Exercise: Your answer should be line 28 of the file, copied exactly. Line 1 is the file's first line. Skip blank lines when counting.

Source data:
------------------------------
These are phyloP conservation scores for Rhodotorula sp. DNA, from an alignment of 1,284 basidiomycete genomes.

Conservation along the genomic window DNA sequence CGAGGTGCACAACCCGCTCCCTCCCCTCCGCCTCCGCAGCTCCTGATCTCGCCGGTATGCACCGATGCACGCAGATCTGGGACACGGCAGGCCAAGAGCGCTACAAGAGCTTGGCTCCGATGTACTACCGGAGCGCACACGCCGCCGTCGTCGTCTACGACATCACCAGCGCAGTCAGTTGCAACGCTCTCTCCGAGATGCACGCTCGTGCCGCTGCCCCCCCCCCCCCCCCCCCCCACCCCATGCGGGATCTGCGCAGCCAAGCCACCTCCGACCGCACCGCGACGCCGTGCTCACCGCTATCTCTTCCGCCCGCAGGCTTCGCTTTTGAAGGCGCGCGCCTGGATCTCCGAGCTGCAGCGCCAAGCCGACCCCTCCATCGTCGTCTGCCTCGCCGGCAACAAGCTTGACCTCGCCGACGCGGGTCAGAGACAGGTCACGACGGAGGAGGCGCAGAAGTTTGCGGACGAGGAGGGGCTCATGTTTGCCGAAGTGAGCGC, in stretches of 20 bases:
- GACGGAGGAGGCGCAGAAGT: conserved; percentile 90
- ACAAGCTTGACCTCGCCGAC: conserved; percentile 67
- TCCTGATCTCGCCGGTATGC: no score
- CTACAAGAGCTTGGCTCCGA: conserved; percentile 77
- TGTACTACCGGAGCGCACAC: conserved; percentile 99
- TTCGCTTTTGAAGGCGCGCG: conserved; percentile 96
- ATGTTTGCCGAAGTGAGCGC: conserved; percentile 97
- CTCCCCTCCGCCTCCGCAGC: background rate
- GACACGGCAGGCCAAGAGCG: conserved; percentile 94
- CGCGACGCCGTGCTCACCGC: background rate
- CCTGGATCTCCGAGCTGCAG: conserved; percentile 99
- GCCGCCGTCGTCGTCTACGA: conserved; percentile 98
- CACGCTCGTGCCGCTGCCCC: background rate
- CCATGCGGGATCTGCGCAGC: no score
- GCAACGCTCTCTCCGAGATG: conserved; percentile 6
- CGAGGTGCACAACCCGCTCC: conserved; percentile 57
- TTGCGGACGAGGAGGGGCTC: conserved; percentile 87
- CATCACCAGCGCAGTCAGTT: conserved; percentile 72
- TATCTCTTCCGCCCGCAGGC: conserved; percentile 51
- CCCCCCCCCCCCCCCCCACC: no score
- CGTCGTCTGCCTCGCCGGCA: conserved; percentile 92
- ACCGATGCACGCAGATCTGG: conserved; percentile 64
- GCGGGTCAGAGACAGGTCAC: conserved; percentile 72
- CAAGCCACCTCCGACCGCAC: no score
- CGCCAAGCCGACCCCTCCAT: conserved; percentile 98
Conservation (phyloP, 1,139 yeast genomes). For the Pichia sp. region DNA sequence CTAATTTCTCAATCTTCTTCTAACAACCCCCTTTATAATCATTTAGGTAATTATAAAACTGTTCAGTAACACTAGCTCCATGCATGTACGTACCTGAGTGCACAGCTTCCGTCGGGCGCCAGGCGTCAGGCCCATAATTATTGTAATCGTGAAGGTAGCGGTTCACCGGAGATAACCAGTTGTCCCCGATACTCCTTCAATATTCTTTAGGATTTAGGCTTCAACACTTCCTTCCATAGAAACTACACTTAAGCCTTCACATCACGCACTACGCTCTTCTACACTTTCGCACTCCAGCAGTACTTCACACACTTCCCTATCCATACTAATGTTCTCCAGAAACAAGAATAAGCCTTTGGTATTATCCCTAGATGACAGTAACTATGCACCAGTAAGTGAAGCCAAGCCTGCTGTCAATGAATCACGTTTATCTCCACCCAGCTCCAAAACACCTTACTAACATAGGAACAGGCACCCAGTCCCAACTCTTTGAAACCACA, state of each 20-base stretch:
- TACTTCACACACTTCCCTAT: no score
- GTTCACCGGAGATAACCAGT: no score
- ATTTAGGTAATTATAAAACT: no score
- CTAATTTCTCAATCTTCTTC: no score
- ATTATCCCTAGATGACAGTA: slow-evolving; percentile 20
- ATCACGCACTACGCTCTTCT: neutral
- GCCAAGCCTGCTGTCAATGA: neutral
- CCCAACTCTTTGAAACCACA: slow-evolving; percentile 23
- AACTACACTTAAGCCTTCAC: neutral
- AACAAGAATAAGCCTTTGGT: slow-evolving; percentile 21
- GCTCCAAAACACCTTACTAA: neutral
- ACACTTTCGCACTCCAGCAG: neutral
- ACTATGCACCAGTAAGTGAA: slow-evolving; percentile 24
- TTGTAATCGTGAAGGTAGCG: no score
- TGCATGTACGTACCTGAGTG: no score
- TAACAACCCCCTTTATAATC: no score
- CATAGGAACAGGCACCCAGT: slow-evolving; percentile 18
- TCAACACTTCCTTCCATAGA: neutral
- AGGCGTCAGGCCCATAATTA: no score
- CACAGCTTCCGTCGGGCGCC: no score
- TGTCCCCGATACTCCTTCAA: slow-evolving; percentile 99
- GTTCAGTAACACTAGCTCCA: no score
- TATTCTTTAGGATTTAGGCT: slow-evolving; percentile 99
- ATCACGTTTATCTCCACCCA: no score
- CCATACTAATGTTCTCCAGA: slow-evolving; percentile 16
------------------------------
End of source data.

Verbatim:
Conservation (phyloP, 1,139 yeast genomes). For the Pichia sp. region DNA sequence CTAATTTCTCAATCTTCTTCTAACAACCCCCTTTATAATCATTTAGGTAATTATAAAACTGTTCAGTAACACTAGCTCCATGCATGTACGTACCTGAGTGCACAGCTTCCGTCGGGCGCCAGGCGTCAGGCCCATAATTATTGTAATCGTGAAGGTAGCGGTTCACCGGAGATAACCAGTTGTCCCCGATACTCCTTCAATATTCTTTAGGATTTAGGCTTCAACACTTCCTTCCATAGAAACTACACTTAAGCCTTCACATCACGCACTACGCTCTTCTACACTTTCGCACTCCAGCAGTACTTCACACACTTCCCTATCCATACTAATGTTCTCCAGAAACAAGAATAAGCCTTTGGTATTATCCCTAGATGACAGTAACTATGCACCAGTAAGTGAAGCCAAGCCTGCTGTCAATGAATCACGTTTATCTCCACCCAGCTCCAAAACACCTTACTAACATAGGAACAGGCACCCAGTCCCAACTCTTTGAAACCACA, state of each 20-base stretch: